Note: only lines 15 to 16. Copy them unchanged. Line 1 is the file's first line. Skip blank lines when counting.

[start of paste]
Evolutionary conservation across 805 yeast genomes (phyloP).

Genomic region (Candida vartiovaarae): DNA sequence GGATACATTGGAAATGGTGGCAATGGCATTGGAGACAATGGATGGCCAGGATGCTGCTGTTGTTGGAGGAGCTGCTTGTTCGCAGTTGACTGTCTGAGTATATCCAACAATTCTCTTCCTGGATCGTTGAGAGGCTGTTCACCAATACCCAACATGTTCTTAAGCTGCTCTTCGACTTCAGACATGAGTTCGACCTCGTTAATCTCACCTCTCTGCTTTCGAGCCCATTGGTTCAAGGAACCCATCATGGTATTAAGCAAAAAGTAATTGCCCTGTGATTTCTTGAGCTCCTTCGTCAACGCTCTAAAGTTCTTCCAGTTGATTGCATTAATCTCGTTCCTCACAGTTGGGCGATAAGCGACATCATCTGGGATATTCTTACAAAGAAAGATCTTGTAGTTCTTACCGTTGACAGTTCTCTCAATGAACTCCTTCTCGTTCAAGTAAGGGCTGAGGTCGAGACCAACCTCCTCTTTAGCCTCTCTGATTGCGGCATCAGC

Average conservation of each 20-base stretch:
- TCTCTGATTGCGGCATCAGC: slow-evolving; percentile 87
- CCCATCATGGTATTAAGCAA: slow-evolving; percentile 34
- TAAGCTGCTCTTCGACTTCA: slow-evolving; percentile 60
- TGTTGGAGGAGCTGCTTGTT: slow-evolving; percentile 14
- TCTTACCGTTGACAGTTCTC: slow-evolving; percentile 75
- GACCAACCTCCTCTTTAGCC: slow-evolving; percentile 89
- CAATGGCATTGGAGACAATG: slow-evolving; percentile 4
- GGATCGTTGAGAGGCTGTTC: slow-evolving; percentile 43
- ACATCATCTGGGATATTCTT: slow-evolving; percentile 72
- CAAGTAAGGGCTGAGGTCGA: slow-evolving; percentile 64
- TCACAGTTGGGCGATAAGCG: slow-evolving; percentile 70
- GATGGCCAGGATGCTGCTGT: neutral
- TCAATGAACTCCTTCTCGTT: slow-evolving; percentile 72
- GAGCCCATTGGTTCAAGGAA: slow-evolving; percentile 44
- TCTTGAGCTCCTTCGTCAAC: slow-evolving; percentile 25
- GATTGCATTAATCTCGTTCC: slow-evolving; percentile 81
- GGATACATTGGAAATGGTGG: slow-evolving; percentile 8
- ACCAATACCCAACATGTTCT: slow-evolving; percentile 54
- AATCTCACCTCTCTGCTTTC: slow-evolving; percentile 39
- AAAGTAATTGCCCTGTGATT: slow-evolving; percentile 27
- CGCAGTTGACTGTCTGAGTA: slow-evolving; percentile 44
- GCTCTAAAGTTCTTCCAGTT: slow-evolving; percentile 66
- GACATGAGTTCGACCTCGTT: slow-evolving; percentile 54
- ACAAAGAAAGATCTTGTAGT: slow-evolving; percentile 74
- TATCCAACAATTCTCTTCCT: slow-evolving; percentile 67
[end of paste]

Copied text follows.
- GATGGCCAGGATGCTGCTGT: neutral
- TCAATGAACTCCTTCTCGTT: slow-evolving; percentile 72